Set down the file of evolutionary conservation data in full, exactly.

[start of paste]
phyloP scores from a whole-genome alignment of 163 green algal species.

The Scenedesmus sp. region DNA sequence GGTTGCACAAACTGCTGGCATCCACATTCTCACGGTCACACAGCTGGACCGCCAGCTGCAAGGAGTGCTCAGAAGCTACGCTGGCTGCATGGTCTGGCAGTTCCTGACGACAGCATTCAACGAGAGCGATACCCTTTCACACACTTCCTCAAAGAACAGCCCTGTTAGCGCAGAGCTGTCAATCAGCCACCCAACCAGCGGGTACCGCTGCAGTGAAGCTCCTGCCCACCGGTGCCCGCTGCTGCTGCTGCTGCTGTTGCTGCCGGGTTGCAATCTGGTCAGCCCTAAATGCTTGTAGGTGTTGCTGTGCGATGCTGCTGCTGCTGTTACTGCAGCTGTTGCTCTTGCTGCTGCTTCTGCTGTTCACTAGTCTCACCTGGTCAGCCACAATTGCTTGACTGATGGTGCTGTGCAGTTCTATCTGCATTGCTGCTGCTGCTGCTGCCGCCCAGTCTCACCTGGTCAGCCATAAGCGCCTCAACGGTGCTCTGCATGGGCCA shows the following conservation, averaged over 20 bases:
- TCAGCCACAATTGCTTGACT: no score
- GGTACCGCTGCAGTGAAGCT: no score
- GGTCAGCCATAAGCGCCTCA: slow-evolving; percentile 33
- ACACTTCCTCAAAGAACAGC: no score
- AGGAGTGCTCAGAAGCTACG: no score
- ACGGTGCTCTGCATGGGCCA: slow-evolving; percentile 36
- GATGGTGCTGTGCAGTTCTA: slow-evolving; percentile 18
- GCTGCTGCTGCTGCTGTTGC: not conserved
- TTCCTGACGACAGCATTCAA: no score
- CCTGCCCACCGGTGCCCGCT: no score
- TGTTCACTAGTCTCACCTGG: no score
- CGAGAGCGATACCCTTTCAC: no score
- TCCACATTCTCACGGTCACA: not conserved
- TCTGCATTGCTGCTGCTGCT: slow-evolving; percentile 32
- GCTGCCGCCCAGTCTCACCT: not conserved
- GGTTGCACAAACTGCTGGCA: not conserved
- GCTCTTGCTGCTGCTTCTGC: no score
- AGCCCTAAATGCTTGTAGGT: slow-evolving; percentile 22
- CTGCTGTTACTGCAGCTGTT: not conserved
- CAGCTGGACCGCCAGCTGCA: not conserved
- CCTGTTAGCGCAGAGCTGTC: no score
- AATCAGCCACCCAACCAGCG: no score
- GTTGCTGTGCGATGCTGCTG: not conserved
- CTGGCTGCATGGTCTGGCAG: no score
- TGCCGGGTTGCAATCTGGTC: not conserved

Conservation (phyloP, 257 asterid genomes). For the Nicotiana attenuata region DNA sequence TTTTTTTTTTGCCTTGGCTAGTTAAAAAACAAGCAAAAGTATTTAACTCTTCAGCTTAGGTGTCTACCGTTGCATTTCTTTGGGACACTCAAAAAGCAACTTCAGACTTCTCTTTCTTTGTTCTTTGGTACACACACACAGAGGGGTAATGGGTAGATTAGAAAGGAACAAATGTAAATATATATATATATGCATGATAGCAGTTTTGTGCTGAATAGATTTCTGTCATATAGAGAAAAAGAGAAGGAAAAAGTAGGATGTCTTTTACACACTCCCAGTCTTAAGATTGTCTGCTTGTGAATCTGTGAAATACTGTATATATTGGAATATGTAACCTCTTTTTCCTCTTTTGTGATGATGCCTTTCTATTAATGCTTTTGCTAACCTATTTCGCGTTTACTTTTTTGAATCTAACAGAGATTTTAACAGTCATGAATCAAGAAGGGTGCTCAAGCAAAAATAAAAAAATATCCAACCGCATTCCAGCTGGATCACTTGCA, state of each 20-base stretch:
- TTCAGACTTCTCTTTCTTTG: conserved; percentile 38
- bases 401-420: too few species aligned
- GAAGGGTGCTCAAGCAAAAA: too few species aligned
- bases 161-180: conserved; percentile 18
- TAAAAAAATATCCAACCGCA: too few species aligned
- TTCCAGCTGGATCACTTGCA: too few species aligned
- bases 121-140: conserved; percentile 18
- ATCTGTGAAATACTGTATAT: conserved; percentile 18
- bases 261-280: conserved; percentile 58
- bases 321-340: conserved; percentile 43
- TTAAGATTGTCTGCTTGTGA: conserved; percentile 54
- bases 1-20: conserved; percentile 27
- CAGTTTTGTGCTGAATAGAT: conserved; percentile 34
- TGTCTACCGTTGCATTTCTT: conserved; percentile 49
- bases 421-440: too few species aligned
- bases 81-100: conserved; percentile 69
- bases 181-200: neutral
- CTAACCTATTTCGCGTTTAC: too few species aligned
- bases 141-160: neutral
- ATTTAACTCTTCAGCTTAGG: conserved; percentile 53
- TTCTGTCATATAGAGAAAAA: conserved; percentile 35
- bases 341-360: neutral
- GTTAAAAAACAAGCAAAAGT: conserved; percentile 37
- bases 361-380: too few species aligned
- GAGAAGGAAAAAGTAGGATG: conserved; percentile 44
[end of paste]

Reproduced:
phyloP scores from a whole-genome alignment of 163 green algal species.

The Scenedesmus sp. region DNA sequence GGTTGCACAAACTGCTGGCATCCACATTCTCACGGTCACACAGCTGGACCGCCAGCTGCAAGGAGTGCTCAGAAGCTACGCTGGCTGCATGGTCTGGCAGTTCCTGACGACAGCATTCAACGAGAGCGATACCCTTTCACACACTTCCTCAAAGAACAGCCCTGTTAGCGCAGAGCTGTCAATCAGCCACCCAACCAGCGGGTACCGCTGCAGTGAAGCTCCTGCCCACCGGTGCCCGCTGCTGCTGCTGCTGCTGTTGCTGCCGGGTTGCAATCTGGTCAGCCCTAAATGCTTGTAGGTGTTGCTGTGCGATGCTGCTGCTGCTGTTACTGCAGCTGTTGCTCTTGCTGCTGCTTCTGCTGTTCACTAGTCTCACCTGGTCAGCCACAATTGCTTGACTGATGGTGCTGTGCAGTTCTATCTGCATTGCTGCTGCTGCTGCTGCCGCCCAGTCTCACCTGGTCAGCCATAAGCGCCTCAACGGTGCTCTGCATGGGCCA shows the following conservation, averaged over 20 bases:
- TCAGCCACAATTGCTTGACT: no score
- GGTACCGCTGCAGTGAAGCT: no score
- GGTCAGCCATAAGCGCCTCA: slow-evolving; percentile 33
- ACACTTCCTCAAAGAACAGC: no score
- AGGAGTGCTCAGAAGCTACG: no score
- ACGGTGCTCTGCATGGGCCA: slow-evolving; percentile 36
- GATGGTGCTGTGCAGTTCTA: slow-evolving; percentile 18
- GCTGCTGCTGCTGCTGTTGC: not conserved
- TTCCTGACGACAGCATTCAA: no score
- CCTGCCCACCGGTGCCCGCT: no score
- TGTTCACTAGTCTCACCTGG: no score
- CGAGAGCGATACCCTTTCAC: no score
- TCCACATTCTCACGGTCACA: not conserved
- TCTGCATTGCTGCTGCTGCT: slow-evolving; percentile 32
- GCTGCCGCCCAGTCTCACCT: not conserved
- GGTTGCACAAACTGCTGGCA: not conserved
- GCTCTTGCTGCTGCTTCTGC: no score
- AGCCCTAAATGCTTGTAGGT: slow-evolving; percentile 22
- CTGCTGTTACTGCAGCTGTT: not conserved
- CAGCTGGACCGCCAGCTGCA: not conserved
- CCTGTTAGCGCAGAGCTGTC: no score
- AATCAGCCACCCAACCAGCG: no score
- GTTGCTGTGCGATGCTGCTG: not conserved
- CTGGCTGCATGGTCTGGCAG: no score
- TGCCGGGTTGCAATCTGGTC: not conserved

Conservation (phyloP, 257 asterid genomes). For the Nicotiana attenuata region DNA sequence TTTTTTTTTTGCCTTGGCTAGTTAAAAAACAAGCAAAAGTATTTAACTCTTCAGCTTAGGTGTCTACCGTTGCATTTCTTTGGGACACTCAAAAAGCAACTTCAGACTTCTCTTTCTTTGTTCTTTGGTACACACACACAGAGGGGTAATGGGTAGATTAGAAAGGAACAAATGTAAATATATATATATATGCATGATAGCAGTTTTGTGCTGAATAGATTTCTGTCATATAGAGAAAAAGAGAAGGAAAAAGTAGGATGTCTTTTACACACTCCCAGTCTTAAGATTGTCTGCTTGTGAATCTGTGAAATACTGTATATATTGGAATATGTAACCTCTTTTTCCTCTTTTGTGATGATGCCTTTCTATTAATGCTTTTGCTAACCTATTTCGCGTTTACTTTTTTGAATCTAACAGAGATTTTAACAGTCATGAATCAAGAAGGGTGCTCAAGCAAAAATAAAAAAATATCCAACCGCATTCCAGCTGGATCACTTGCA, state of each 20-base stretch:
- TTCAGACTTCTCTTTCTTTG: conserved; percentile 38
- bases 401-420: too few species aligned
- GAAGGGTGCTCAAGCAAAAA: too few species aligned
- bases 161-180: conserved; percentile 18
- TAAAAAAATATCCAACCGCA: too few species aligned
- TTCCAGCTGGATCACTTGCA: too few species aligned
- bases 121-140: conserved; percentile 18
- ATCTGTGAAATACTGTATAT: conserved; percentile 18
- bases 261-280: conserved; percentile 58
- bases 321-340: conserved; percentile 43
- TTAAGATTGTCTGCTTGTGA: conserved; percentile 54
- bases 1-20: conserved; percentile 27
- CAGTTTTGTGCTGAATAGAT: conserved; percentile 34
- TGTCTACCGTTGCATTTCTT: conserved; percentile 49
- bases 421-440: too few species aligned
- bases 81-100: conserved; percentile 69
- bases 181-200: neutral
- CTAACCTATTTCGCGTTTAC: too few species aligned
- bases 141-160: neutral
- ATTTAACTCTTCAGCTTAGG: conserved; percentile 53
- TTCTGTCATATAGAGAAAAA: conserved; percentile 35
- bases 341-360: neutral
- GTTAAAAAACAAGCAAAAGT: conserved; percentile 37
- bases 361-380: too few species aligned
- GAGAAGGAAAAAGTAGGATG: conserved; percentile 44